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The "Bowley Lock": Canada's newest and coolest lock!

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Marduk28

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Post Fri Nov 13, 2015 8:05 pm

The "Bowley Lock": Canada's newest and coolest lock!

Hey Guys,

Check out this sweet new pin tumbler lock design from Canada!

I was lent a prototype model to play around with and analyze and I really like this thing! It's really clever and has great build quality (especially the awesome keys).

Its a Hybrid of a Pin tumbler lock and a "hidden keyway" lock (kind of a similar idea to the "Forever Lock" in that there is no direct access to the pins).

It's got a bunch of interesting features so I will just post my video here so you guys can check it out:

(You can use the time stamps on the YouTube watch page to jump to any section of the video).



Image


What do you guys think about the idea/design?
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Riyame

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Post Fri Nov 13, 2015 8:56 pm

Re: The "Bowley Lock": Canada's newest and coolest lock!

Interesting design for sure but those keys are way too fragile.

If you have a tight fit and need to use force to lock/unlock your deadbolt that piece is going to eventually snap off right in the lock since only the very tip is what actuates the bolt.
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Marduk28

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Post Fri Nov 13, 2015 9:06 pm

Re: The "Bowley Lock": Canada's newest and coolest lock!

The inventor told me he considered this possibility and stands behind the key not breaking. I guess only time will tell~

Did you get a chance to watch the video section on key strength?

I thought the same thing as you, but damn those keys are actually really strong!
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jharveee

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Post Fri Nov 13, 2015 10:09 pm

Re: The "Bowley Lock": Canada's newest and coolest lock!

Internal tension,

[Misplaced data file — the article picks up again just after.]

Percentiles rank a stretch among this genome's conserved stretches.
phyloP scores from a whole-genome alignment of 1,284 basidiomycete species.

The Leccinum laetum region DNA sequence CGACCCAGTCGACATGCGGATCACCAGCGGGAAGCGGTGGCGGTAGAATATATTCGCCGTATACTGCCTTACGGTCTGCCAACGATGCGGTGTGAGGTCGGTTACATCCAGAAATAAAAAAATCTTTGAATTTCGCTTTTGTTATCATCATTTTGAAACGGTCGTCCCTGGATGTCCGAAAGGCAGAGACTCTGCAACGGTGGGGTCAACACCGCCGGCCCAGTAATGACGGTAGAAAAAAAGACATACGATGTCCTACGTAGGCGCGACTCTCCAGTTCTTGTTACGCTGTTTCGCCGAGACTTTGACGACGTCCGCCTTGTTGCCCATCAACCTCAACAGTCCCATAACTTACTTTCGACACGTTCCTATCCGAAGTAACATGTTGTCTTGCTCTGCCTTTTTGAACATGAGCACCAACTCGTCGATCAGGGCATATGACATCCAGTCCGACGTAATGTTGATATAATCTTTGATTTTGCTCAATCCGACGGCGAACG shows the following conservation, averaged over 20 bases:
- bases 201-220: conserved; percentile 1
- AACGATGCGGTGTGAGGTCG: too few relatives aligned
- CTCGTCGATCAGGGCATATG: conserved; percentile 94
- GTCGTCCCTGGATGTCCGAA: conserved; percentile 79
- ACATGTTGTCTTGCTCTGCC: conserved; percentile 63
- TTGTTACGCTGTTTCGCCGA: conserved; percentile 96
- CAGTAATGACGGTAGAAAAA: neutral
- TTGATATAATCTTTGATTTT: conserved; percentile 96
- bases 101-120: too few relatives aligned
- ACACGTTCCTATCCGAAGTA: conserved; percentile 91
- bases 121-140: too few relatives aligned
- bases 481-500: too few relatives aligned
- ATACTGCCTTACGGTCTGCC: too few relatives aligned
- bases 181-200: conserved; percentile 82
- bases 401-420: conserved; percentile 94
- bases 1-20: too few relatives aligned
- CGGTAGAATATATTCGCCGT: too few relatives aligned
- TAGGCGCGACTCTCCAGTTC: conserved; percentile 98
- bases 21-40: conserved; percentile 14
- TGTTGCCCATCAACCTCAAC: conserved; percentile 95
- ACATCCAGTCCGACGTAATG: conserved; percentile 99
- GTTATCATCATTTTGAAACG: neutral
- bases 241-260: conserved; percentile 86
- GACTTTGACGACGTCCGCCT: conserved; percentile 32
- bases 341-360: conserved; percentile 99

External bumping.
:hammering:
I think might work.
Is the face of the lock made out of some "special hardened material"?
Is the back of the key-way open?
Right out of the gate "I like it",
but in this cat and mouse game of security, I feel it's only a matter of time until the newness and surprise wears off.
Or maybe this will turn out to be....."The Pick Proof Lock" :smile:
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femurat

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Post Fri Nov 13, 2015 10:54 pm

Re: The "Bowley Lock": Canada's newest and coolest lock!

Nice lock. It reminds me a safe lever lock, that has the flag cut like this key and a tube that prevents direct access to the levers like this new lock does with the pins. Don't remember the lock brand but I hope that someone will chime in with the brand name.

To pick it you just need a "spiral" pick that needs to be rotated instead of pushed in and out. Tensioning is a problem but I'm sure someone will find a way sooner or later.

To bump it, you need to offset the cuts to make a working bump key.

I'm happy to see something new. Just don't assume it's much more secure than other locks. It hasn't been picked jet because it still a prototype. Time will tell.

About keys strength. The weak point is close to the tip, where the part with the bittings is connected to the tip. you tested the shaft and that part looks strong. Grab the part with the bittings between your index and thumb and the bow with the other hand, you may be able to bend it.

Cheers :)
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Marduk28

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Post Fri Nov 13, 2015 11:28 pm

Re: The "Bowley Lock": Canada's newest and coolest lock!

Thanks for your ideas guys! I have been getting all sorts of ideas sent to me, they are all very interesting to read.

Just some extra details to add:

- The lock face and shield is made out of 17-4 staniless steel.

- I tested only the Biting section of the key by pressing down on it with my fingers as hard as I could and it would not bend. I then took the key and pressed the biting section against the corner of my wall as hard as I could and it did not deform or break. Only extended use tests will see the real life of the key, but I think you guys will really be surprised at how strong this key is.

It looks like the lock costs $105 USD per deadbolt ( + 4 keys) on the Kickstarter page.

Interestingly enough - they offer a "Lock pickers challenge kit" that includes 1 cylinder and 1 key with no deadbolt hardware for only $90 USD.


What do you guys think about a contest if this lock is funded and released. I am thinking something like a picking or bumping done over a Skype call on a brand new lock out of the box gets a gift card or cash prize. (No key impressioning or make up keys because that is just "making a key").